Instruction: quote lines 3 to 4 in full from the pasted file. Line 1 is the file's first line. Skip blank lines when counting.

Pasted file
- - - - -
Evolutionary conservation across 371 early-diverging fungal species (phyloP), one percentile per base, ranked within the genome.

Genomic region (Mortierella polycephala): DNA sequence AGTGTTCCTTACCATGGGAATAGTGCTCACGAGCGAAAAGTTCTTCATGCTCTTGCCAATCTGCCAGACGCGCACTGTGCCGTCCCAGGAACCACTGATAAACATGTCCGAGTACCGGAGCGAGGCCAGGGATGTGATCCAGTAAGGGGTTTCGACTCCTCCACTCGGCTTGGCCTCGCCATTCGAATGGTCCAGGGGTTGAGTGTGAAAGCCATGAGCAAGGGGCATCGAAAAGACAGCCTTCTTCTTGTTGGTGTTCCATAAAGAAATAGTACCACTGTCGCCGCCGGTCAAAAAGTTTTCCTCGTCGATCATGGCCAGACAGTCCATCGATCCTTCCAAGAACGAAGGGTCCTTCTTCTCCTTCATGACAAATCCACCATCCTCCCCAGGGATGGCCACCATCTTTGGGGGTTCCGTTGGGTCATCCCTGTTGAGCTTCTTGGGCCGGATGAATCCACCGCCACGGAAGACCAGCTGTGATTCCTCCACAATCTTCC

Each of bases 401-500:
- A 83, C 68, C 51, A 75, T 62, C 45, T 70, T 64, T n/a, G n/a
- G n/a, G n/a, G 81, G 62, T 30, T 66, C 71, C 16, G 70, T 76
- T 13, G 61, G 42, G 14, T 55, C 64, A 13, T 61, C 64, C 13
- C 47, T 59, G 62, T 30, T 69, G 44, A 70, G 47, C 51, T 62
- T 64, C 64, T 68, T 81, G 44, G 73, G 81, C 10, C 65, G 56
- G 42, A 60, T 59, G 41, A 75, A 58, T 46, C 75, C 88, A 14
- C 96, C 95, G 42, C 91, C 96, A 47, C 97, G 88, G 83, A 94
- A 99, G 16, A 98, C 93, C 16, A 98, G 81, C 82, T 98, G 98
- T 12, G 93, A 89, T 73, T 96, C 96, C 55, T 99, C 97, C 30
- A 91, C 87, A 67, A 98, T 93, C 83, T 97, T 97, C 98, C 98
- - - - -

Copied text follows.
Each of bases 401-500:
- A 83, C 68, C 51, A 75, T 62, C 45, T 70, T 64, T n/a, G n/a